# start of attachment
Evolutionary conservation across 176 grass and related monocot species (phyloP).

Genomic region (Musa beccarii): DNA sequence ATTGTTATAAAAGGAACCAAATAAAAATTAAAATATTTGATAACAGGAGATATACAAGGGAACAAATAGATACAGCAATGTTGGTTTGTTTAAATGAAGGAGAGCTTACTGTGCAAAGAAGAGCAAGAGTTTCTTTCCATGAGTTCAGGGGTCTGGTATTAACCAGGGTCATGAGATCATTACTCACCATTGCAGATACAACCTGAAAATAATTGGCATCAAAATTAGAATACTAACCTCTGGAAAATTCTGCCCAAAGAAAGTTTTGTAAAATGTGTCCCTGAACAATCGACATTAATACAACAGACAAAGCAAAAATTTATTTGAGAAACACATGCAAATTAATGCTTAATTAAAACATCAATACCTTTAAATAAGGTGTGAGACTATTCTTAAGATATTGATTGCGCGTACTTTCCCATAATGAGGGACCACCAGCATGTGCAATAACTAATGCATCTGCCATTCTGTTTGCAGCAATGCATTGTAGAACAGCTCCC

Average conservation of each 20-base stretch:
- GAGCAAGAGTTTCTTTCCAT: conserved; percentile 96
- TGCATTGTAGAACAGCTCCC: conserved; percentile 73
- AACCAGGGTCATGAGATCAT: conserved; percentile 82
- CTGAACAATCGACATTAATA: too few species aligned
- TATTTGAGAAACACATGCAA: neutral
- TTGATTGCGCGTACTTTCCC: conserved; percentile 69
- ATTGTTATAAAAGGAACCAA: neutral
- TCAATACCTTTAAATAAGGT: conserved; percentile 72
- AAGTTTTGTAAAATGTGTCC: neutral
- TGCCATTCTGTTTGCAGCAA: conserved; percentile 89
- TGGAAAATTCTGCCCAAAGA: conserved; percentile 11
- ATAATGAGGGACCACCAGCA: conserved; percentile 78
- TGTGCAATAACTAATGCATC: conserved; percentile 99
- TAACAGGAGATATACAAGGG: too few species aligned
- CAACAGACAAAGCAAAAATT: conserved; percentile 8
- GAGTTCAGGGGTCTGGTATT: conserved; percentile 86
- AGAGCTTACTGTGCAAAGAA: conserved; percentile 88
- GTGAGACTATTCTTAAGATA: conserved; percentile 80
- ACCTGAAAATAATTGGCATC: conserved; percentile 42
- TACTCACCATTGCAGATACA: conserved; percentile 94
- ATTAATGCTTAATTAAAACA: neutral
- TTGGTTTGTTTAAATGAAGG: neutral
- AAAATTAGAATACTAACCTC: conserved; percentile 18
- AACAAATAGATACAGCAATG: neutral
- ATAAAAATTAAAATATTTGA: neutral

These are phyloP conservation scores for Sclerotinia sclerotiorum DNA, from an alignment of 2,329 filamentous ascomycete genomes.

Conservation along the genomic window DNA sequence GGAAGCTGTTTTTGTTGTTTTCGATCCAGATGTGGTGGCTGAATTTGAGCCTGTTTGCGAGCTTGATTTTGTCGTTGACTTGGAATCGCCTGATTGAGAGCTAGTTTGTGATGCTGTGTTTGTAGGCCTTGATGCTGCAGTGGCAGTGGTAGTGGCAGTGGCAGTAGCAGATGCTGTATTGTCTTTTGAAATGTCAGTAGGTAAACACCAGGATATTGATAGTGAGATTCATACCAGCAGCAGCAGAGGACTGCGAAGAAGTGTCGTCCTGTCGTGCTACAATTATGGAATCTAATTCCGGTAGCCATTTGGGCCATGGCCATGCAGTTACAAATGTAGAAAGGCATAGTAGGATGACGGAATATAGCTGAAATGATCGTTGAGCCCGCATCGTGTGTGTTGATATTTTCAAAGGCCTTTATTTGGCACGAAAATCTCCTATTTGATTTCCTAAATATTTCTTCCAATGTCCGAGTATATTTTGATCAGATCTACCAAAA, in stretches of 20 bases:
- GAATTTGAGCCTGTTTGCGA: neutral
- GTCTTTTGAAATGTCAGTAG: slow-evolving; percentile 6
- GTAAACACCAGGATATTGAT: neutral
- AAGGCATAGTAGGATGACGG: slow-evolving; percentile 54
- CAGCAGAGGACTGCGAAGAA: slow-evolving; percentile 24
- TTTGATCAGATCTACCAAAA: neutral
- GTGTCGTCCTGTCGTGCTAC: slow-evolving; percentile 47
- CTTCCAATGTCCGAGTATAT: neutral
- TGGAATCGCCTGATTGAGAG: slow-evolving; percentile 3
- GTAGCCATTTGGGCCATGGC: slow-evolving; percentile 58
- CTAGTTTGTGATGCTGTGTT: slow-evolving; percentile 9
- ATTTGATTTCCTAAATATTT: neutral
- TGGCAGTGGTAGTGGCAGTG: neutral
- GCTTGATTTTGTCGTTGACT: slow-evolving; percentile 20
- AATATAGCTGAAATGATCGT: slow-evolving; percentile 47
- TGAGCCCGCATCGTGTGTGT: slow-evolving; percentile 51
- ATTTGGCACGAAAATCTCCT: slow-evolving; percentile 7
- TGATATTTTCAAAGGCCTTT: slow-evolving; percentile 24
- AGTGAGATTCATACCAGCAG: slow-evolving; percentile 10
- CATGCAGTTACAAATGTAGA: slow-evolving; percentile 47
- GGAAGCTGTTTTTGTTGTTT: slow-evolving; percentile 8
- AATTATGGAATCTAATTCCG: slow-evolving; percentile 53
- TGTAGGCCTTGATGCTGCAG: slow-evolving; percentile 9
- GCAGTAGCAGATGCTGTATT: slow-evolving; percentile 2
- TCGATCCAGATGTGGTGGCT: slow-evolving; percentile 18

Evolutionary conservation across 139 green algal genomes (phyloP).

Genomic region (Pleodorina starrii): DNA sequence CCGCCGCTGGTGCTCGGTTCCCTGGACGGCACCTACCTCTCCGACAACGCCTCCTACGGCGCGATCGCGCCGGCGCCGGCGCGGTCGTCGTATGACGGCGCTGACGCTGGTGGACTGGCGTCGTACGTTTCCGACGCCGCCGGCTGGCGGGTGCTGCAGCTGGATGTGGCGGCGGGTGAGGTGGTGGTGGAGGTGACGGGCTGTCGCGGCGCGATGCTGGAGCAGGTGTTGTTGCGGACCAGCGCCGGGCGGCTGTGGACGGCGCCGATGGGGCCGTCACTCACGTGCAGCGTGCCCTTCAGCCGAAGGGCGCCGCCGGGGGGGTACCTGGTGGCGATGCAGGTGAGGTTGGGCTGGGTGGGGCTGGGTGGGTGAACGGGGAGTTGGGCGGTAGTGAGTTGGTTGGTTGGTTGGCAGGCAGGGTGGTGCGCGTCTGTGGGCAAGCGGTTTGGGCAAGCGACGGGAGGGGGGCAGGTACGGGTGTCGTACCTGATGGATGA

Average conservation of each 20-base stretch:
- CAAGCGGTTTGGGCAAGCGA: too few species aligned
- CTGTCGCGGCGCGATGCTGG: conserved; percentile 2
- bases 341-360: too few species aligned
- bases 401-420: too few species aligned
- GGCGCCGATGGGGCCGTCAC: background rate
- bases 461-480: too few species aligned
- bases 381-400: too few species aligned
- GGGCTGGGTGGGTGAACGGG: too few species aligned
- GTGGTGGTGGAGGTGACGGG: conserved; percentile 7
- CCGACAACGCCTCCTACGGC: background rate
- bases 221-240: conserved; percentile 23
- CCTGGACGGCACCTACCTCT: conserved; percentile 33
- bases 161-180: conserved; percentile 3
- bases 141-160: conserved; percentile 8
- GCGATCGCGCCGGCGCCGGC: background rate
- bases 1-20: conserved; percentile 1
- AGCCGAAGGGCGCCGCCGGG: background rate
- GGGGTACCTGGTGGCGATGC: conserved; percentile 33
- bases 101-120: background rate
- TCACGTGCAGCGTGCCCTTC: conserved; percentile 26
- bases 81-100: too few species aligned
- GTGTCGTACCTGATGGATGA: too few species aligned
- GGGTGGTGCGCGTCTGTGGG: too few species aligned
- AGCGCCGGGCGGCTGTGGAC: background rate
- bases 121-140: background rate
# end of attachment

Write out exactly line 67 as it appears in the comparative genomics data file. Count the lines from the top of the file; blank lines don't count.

- GTGGTGGTGGAGGTGACGGG: conserved; percentile 7